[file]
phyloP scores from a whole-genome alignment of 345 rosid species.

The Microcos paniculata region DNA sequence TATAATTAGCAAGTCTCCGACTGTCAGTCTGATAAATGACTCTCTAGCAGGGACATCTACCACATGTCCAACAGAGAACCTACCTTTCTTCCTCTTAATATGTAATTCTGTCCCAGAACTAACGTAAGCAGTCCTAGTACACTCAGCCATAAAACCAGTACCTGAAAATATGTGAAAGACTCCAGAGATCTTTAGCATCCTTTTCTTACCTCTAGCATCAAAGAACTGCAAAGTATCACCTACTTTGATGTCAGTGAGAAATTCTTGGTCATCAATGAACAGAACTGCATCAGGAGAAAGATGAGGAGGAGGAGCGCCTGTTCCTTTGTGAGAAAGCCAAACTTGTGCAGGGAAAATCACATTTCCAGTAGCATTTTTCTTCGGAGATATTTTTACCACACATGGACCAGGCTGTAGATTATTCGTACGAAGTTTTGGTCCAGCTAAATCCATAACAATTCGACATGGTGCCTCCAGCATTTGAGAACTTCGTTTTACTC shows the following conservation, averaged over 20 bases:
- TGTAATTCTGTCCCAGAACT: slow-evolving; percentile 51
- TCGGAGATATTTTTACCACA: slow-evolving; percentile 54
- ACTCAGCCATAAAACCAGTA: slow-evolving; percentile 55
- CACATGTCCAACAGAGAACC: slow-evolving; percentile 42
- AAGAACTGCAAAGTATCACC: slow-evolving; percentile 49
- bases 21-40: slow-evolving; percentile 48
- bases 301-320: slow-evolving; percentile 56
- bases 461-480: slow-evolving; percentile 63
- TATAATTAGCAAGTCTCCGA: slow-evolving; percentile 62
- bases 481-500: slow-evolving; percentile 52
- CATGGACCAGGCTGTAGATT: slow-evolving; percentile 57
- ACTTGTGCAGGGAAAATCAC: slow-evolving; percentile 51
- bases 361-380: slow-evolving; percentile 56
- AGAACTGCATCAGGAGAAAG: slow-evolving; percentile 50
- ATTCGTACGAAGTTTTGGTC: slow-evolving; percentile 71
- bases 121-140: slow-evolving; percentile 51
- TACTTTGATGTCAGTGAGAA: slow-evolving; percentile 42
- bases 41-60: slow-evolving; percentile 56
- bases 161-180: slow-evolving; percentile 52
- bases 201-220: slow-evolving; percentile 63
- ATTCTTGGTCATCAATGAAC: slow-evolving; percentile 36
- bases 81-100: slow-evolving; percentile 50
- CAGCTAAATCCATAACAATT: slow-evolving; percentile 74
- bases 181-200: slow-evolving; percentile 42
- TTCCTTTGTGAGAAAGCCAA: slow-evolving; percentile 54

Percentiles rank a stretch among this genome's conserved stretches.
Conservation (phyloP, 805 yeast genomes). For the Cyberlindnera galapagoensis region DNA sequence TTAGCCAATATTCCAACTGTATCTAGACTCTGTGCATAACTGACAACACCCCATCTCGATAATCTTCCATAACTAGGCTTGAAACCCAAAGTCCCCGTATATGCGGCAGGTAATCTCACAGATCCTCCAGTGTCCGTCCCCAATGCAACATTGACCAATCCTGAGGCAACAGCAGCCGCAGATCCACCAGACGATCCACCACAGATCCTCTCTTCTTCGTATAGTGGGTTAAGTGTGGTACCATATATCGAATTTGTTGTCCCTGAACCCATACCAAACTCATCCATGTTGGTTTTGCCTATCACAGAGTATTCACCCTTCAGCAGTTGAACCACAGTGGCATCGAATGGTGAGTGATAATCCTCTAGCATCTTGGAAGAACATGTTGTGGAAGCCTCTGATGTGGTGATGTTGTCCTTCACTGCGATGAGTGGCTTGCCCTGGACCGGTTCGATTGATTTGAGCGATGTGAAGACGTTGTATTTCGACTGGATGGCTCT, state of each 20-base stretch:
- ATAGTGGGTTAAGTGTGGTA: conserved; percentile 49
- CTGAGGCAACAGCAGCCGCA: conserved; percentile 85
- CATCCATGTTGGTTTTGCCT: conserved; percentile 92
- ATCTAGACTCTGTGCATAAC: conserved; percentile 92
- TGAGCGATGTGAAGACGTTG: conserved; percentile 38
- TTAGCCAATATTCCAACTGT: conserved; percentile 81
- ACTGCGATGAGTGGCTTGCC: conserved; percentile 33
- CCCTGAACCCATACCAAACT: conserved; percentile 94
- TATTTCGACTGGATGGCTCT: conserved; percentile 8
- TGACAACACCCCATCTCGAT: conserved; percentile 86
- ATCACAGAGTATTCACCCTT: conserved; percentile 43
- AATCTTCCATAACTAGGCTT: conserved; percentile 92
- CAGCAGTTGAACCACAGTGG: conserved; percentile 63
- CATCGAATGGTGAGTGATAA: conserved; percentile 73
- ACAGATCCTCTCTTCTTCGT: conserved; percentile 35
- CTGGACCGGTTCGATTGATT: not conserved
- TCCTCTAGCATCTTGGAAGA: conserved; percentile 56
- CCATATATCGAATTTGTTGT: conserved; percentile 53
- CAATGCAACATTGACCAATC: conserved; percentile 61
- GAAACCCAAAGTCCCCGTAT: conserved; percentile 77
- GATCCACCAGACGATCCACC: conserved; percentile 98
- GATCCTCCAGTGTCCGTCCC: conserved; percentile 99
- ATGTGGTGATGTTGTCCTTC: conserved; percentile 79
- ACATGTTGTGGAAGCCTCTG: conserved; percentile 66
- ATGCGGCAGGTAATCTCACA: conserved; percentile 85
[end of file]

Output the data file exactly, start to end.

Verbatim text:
phyloP scores from a whole-genome alignment of 345 rosid species.

The Microcos paniculata region DNA sequence TATAATTAGCAAGTCTCCGACTGTCAGTCTGATAAATGACTCTCTAGCAGGGACATCTACCACATGTCCAACAGAGAACCTACCTTTCTTCCTCTTAATATGTAATTCTGTCCCAGAACTAACGTAAGCAGTCCTAGTACACTCAGCCATAAAACCAGTACCTGAAAATATGTGAAAGACTCCAGAGATCTTTAGCATCCTTTTCTTACCTCTAGCATCAAAGAACTGCAAAGTATCACCTACTTTGATGTCAGTGAGAAATTCTTGGTCATCAATGAACAGAACTGCATCAGGAGAAAGATGAGGAGGAGGAGCGCCTGTTCCTTTGTGAGAAAGCCAAACTTGTGCAGGGAAAATCACATTTCCAGTAGCATTTTTCTTCGGAGATATTTTTACCACACATGGACCAGGCTGTAGATTATTCGTACGAAGTTTTGGTCCAGCTAAATCCATAACAATTCGACATGGTGCCTCCAGCATTTGAGAACTTCGTTTTACTC shows the following conservation, averaged over 20 bases:
- TGTAATTCTGTCCCAGAACT: slow-evolving; percentile 51
- TCGGAGATATTTTTACCACA: slow-evolving; percentile 54
- ACTCAGCCATAAAACCAGTA: slow-evolving; percentile 55
- CACATGTCCAACAGAGAACC: slow-evolving; percentile 42
- AAGAACTGCAAAGTATCACC: slow-evolving; percentile 49
- bases 21-40: slow-evolving; percentile 48
- bases 301-320: slow-evolving; percentile 56
- bases 461-480: slow-evolving; percentile 63
- TATAATTAGCAAGTCTCCGA: slow-evolving; percentile 62
- bases 481-500: slow-evolving; percentile 52
- CATGGACCAGGCTGTAGATT: slow-evolving; percentile 57
- ACTTGTGCAGGGAAAATCAC: slow-evolving; percentile 51
- bases 361-380: slow-evolving; percentile 56
- AGAACTGCATCAGGAGAAAG: slow-evolving; percentile 50
- ATTCGTACGAAGTTTTGGTC: slow-evolving; percentile 71
- bases 121-140: slow-evolving; percentile 51
- TACTTTGATGTCAGTGAGAA: slow-evolving; percentile 42
- bases 41-60: slow-evolving; percentile 56
- bases 161-180: slow-evolving; percentile 52
- bases 201-220: slow-evolving; percentile 63
- ATTCTTGGTCATCAATGAAC: slow-evolving; percentile 36
- bases 81-100: slow-evolving; percentile 50
- CAGCTAAATCCATAACAATT: slow-evolving; percentile 74
- bases 181-200: slow-evolving; percentile 42
- TTCCTTTGTGAGAAAGCCAA: slow-evolving; percentile 54

Percentiles rank a stretch among this genome's conserved stretches.
Conservation (phyloP, 805 yeast genomes). For the Cyberlindnera galapagoensis region DNA sequence TTAGCCAATATTCCAACTGTATCTAGACTCTGTGCATAACTGACAACACCCCATCTCGATAATCTTCCATAACTAGGCTTGAAACCCAAAGTCCCCGTATATGCGGCAGGTAATCTCACAGATCCTCCAGTGTCCGTCCCCAATGCAACATTGACCAATCCTGAGGCAACAGCAGCCGCAGATCCACCAGACGATCCACCACAGATCCTCTCTTCTTCGTATAGTGGGTTAAGTGTGGTACCATATATCGAATTTGTTGTCCCTGAACCCATACCAAACTCATCCATGTTGGTTTTGCCTATCACAGAGTATTCACCCTTCAGCAGTTGAACCACAGTGGCATCGAATGGTGAGTGATAATCCTCTAGCATCTTGGAAGAACATGTTGTGGAAGCCTCTGATGTGGTGATGTTGTCCTTCACTGCGATGAGTGGCTTGCCCTGGACCGGTTCGATTGATTTGAGCGATGTGAAGACGTTGTATTTCGACTGGATGGCTCT, state of each 20-base stretch:
- ATAGTGGGTTAAGTGTGGTA: conserved; percentile 49
- CTGAGGCAACAGCAGCCGCA: conserved; percentile 85
- CATCCATGTTGGTTTTGCCT: conserved; percentile 92
- ATCTAGACTCTGTGCATAAC: conserved; percentile 92
- TGAGCGATGTGAAGACGTTG: conserved; percentile 38
- TTAGCCAATATTCCAACTGT: conserved; percentile 81
- ACTGCGATGAGTGGCTTGCC: conserved; percentile 33
- CCCTGAACCCATACCAAACT: conserved; percentile 94
- TATTTCGACTGGATGGCTCT: conserved; percentile 8
- TGACAACACCCCATCTCGAT: conserved; percentile 86
- ATCACAGAGTATTCACCCTT: conserved; percentile 43
- AATCTTCCATAACTAGGCTT: conserved; percentile 92
- CAGCAGTTGAACCACAGTGG: conserved; percentile 63
- CATCGAATGGTGAGTGATAA: conserved; percentile 73
- ACAGATCCTCTCTTCTTCGT: conserved; percentile 35
- CTGGACCGGTTCGATTGATT: not conserved
- TCCTCTAGCATCTTGGAAGA: conserved; percentile 56
- CCATATATCGAATTTGTTGT: conserved; percentile 53
- CAATGCAACATTGACCAATC: conserved; percentile 61
- GAAACCCAAAGTCCCCGTAT: conserved; percentile 77
- GATCCACCAGACGATCCACC: conserved; percentile 98
- GATCCTCCAGTGTCCGTCCC: conserved; percentile 99
- ATGTGGTGATGTTGTCCTTC: conserved; percentile 79
- ACATGTTGTGGAAGCCTCTG: conserved; percentile 66
- ATGCGGCAGGTAATCTCACA: conserved; percentile 85